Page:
Editorial: Loyola poorly executed its unpaid tuition policy


While most of campus waited for classes to be canceled during a cold spell in January, dozens of us, including some Maroon staff members, had to make sure they had a place to stay.

That’s because the university decided to begin enforcing a policy that had been ignored: if you didn’t know how you were paying tuition by the time you came back, you had a week to figure it out.

If not, you were on administrative withdrawal.

The university applied that by deactivating your student ID, so no Wolf Bucks, no swiping into the dorms.

No access to the OR, no going home to the dorms.

Now we understand it’s reasonable for an institution to expect pay in exchange for its services, however we shouldn’t do that at the expense of our values.

We can do that while embodying our values by making sure students with an outstanding tuition have access to food and shelter in freezing temperatures, instead of turning our backs.

A Jesuit university shouldn’t be using mob tactics.

It’s a policy Loyola hadn’t previously enforced, and while it’s reasonable for an institution to expect pay for the services it renders, it is possible and appropriate for it to do so in ways that reflect its values — especially at an institution that prides itself on the well-being of its students and “special concern for the poor and oppressed.”

But that didn’t seem to cross administrators’ minds when they made this decision. Nor did the fact that they should have communicated that this change was happening earlier. Instead, it appeared to be all about the bottom line. Administrators should implement policy in a Loyola fashion, showing everyone that it is not only feasible to be both fiscally and morally responsible, but it’s the right thing to do. It is being men and women for others.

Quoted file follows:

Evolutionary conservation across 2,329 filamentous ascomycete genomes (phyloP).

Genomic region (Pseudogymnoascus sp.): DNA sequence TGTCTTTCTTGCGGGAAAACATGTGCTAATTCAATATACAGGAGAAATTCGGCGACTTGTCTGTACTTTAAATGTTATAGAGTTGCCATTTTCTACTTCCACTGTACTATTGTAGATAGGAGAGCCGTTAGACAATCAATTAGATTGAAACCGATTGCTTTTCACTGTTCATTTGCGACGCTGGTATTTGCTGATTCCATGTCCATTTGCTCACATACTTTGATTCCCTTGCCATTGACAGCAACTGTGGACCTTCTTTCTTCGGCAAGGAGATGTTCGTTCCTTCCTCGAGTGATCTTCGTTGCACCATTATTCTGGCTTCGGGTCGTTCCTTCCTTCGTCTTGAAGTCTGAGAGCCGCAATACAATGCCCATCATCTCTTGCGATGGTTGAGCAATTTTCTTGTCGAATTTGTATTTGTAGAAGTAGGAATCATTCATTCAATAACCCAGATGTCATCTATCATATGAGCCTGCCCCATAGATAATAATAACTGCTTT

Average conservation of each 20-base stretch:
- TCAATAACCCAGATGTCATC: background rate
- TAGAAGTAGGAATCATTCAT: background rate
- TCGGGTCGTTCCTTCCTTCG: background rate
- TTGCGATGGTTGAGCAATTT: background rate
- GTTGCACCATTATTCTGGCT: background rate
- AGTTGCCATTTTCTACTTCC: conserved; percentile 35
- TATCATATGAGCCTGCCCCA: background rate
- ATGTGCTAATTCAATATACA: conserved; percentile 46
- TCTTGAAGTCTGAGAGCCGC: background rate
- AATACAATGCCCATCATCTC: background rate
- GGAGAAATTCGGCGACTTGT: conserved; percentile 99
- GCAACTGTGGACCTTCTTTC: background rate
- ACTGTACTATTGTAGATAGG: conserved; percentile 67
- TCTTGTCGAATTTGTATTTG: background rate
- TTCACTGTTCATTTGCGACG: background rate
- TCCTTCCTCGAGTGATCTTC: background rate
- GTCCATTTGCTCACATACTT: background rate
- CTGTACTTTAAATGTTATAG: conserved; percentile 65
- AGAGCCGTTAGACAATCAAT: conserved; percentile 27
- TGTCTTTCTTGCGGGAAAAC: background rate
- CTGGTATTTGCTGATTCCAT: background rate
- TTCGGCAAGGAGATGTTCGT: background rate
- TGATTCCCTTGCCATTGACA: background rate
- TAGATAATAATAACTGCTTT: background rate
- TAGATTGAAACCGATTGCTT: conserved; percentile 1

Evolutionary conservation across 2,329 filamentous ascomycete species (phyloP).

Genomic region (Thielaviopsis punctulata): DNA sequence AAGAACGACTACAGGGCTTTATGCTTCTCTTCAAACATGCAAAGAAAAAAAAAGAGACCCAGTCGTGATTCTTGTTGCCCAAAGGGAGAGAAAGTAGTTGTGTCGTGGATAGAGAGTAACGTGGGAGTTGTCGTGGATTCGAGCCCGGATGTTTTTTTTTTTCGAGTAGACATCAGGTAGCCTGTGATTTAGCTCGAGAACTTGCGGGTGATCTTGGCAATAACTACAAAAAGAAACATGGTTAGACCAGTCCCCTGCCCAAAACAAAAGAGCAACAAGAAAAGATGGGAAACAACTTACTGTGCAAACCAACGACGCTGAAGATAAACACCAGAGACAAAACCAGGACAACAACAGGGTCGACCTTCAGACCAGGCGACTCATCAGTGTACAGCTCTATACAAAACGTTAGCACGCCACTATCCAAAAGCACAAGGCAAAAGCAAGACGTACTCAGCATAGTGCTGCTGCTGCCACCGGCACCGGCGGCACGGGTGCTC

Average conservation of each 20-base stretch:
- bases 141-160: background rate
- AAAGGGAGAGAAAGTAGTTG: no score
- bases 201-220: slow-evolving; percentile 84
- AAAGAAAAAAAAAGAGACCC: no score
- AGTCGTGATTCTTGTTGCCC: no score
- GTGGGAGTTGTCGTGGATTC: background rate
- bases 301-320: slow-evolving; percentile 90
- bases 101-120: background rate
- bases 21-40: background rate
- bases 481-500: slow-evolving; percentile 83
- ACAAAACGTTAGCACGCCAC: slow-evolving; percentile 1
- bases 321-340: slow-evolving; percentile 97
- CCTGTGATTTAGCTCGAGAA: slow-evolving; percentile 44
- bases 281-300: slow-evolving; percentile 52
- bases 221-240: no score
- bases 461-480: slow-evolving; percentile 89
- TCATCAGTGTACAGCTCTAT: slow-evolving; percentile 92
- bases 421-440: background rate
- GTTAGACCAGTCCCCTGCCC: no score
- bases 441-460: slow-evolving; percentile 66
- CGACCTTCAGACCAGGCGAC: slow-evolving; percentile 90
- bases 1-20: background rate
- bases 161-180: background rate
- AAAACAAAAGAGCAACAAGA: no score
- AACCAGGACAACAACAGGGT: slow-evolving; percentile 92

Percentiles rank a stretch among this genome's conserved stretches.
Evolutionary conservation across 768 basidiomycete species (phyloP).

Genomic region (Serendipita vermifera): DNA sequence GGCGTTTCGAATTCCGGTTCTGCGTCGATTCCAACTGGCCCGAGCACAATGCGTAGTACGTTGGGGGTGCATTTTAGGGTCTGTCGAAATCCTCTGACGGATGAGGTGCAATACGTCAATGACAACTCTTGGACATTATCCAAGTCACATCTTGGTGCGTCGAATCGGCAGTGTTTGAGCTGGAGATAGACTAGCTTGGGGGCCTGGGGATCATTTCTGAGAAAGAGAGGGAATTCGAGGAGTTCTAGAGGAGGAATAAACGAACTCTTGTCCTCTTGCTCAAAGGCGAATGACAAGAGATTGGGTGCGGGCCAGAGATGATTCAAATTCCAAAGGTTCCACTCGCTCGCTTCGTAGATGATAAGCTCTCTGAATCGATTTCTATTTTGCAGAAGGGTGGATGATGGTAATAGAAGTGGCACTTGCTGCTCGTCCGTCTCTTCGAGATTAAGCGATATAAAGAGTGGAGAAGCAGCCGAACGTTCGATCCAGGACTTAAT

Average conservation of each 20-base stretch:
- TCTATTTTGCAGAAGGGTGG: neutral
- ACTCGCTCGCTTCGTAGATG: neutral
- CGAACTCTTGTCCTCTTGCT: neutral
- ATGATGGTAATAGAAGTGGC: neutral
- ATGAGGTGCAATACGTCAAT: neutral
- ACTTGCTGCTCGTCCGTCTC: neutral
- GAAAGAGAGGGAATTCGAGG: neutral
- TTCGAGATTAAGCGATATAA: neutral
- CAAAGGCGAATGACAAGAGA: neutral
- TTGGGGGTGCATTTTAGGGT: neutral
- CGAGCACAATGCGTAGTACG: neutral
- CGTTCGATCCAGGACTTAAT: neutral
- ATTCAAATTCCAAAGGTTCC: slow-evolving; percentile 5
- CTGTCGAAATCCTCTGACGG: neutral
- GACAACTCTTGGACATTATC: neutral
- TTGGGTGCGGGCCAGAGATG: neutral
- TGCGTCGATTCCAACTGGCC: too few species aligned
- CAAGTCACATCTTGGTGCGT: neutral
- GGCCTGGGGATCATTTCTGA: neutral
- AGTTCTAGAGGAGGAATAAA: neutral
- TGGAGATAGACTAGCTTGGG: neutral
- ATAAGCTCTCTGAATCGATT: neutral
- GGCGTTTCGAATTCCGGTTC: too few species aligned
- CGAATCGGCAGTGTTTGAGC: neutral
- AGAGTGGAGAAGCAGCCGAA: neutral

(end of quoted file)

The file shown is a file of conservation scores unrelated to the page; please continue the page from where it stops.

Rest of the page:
It was heartless for administrators to continue to enforce a policy that they knew could have possibly denied students a place to sleep and food to eat less than a month after Christmas.

But enforcing the policy was not without its merits, according to university spokeswoman Laura Frerichs.

“Keep in mind your Wolf Bucks or ID swiping are the same as not having funds on a debit card or maxing out your credit card,” she said.

Yes — the university’s genuine argument here is that this should be taken as a life lesson.

This is a university that thinks cutting off meal plans for those of us who don’t have jobs, rely on public transportation and probably aren’t too familiar with getting around New Orleans is akin to a lesson on future credit card usage.

These students weren’t going to be able to find housing and come up with the money themselves. Not during the timeframe the university gave, especially during that freezing weather.

Yes, it’s fair to ask people to pay their tuition, but if this is the new policy going forward, it might be better to just tell students who owe not to come back to campus at all, to make students put enough down upfront to put them through the semester, or to make sure they can get home.

That’s especially true for those who live on campus and relied on its services to live.

The policy should never have been enforced the way it was, and we need to make sure what happened to dozens of students in January never happens again.

This is a Jesuit university. It ought to act like one.